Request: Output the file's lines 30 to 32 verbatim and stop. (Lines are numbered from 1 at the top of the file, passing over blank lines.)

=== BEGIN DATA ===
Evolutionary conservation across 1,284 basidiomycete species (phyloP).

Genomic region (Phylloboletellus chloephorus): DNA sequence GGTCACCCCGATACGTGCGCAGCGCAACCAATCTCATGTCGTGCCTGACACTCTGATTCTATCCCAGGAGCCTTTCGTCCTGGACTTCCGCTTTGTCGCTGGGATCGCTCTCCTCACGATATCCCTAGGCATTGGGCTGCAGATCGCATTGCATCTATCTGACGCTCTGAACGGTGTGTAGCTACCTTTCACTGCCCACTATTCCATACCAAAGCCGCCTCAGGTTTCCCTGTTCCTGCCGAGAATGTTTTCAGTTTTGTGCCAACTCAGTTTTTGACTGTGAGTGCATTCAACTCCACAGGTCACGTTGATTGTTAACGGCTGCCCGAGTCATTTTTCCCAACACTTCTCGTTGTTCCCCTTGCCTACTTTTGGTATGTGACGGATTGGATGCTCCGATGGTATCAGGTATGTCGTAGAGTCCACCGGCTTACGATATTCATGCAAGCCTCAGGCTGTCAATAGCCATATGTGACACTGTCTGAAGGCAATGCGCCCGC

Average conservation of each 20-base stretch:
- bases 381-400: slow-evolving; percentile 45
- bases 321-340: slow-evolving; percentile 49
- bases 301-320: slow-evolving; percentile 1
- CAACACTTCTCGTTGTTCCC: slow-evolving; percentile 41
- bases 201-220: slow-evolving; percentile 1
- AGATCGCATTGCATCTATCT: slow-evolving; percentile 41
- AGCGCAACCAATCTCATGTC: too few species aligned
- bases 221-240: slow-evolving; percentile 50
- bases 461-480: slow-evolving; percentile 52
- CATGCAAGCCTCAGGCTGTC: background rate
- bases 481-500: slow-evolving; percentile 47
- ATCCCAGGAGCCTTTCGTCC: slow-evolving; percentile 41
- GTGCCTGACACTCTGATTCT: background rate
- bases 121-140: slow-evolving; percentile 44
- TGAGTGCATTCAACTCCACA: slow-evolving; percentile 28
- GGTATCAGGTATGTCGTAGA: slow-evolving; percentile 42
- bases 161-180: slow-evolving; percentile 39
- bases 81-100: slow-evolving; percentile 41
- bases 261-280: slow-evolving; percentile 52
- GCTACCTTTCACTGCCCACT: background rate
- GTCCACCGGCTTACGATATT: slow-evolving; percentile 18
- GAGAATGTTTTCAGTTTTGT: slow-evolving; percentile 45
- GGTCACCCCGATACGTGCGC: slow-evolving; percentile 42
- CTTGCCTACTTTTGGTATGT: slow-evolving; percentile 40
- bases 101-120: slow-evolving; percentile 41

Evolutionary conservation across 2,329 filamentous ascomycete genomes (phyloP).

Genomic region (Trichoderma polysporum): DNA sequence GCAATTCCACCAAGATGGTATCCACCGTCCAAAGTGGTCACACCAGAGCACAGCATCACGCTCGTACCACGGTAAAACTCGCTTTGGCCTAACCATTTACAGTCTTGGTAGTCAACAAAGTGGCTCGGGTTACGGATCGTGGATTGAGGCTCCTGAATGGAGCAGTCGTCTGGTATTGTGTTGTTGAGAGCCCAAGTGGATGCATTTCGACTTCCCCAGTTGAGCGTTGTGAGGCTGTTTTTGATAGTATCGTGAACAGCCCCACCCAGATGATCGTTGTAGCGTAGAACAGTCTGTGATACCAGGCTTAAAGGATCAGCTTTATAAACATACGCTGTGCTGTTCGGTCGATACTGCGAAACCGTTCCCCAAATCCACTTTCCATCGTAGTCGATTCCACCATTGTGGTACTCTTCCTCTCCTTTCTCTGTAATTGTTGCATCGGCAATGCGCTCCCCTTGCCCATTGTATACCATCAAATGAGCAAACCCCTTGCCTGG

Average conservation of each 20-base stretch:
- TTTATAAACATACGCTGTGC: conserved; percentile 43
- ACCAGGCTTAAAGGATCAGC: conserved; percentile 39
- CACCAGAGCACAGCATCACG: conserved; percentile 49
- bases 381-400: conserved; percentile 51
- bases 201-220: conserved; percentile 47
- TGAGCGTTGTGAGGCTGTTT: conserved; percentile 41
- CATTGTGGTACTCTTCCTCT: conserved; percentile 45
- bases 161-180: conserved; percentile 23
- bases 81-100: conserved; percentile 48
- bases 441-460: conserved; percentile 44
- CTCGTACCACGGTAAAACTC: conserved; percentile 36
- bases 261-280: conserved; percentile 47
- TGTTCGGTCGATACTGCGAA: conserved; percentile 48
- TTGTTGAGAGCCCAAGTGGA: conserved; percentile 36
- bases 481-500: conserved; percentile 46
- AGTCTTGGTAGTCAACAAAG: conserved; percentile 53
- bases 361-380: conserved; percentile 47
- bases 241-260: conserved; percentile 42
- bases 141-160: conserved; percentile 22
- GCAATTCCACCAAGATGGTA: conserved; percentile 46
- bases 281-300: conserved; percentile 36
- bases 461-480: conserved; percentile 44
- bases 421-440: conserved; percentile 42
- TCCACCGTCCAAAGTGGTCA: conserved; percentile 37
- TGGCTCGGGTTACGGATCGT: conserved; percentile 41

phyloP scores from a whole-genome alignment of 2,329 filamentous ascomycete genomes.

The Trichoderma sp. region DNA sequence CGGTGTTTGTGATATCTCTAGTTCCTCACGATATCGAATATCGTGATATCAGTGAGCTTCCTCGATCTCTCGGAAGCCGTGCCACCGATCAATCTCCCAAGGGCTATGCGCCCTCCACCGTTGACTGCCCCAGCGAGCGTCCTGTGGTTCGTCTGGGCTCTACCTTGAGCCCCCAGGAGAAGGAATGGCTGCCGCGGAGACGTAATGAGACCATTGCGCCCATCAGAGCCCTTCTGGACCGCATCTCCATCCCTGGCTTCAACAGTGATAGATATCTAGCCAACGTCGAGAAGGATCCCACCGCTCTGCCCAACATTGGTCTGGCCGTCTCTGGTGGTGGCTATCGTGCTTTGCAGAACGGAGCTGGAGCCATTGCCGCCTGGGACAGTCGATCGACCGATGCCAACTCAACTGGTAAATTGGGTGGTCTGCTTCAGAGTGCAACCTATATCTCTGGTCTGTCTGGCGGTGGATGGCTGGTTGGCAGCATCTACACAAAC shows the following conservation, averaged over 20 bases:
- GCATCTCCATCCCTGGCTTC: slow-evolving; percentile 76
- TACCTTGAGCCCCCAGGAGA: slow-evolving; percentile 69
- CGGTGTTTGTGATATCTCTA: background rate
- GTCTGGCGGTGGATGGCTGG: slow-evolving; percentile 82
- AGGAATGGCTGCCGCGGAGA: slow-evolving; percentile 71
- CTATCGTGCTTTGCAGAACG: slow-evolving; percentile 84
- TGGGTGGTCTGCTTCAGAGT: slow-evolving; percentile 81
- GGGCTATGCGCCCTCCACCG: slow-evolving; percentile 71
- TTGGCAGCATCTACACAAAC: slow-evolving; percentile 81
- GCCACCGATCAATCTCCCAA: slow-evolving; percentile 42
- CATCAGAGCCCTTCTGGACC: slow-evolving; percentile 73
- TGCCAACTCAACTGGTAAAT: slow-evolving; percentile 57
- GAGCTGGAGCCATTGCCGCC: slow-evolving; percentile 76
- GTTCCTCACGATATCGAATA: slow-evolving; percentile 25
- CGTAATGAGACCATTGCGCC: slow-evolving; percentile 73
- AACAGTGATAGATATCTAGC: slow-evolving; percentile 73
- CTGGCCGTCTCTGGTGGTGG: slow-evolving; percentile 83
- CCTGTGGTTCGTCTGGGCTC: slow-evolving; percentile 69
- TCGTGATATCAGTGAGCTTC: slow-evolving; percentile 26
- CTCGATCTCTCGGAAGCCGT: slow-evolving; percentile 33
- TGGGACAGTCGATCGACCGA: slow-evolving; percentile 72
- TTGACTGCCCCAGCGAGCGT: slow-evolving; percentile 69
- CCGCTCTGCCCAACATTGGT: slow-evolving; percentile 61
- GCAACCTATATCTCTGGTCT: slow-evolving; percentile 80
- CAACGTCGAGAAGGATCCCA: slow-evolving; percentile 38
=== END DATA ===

Genomic region (Trichoderma polysporum): DNA sequence GCAATTCCACCAAGATGGTATCCACCGTCCAAAGTGGTCACACCAGAGCACAGCATCACGCTCGTACCACGGTAAAACTCGCTTTGGCCTAACCATTTACAGTCTTGGTAGTCAACAAAGTGGCTCGGGTTACGGATCGTGGATTGAGGCTCCTGAATGGAGCAGTCGTCTGGTATTGTGTTGTTGAGAGCCCAAGTGGATGCATTTCGACTTCCCCAGTTGAGCGTTGTGAGGCTGTTTTTGATAGTATCGTGAACAGCCCCACCCAGATGATCGTTGTAGCGTAGAACAGTCTGTGATACCAGGCTTAAAGGATCAGCTTTATAAACATACGCTGTGCTGTTCGGTCGATACTGCGAAACCGTTCCCCAAATCCACTTTCCATCGTAGTCGATTCCACCATTGTGGTACTCTTCCTCTCCTTTCTCTGTAATTGTTGCATCGGCAATGCGCTCCCCTTGCCCATTGTATACCATCAAATGAGCAAACCCCTTGCCTGG

Average conservation of each 20-base stretch:
- TTTATAAACATACGCTGTGC: conserved; percentile 43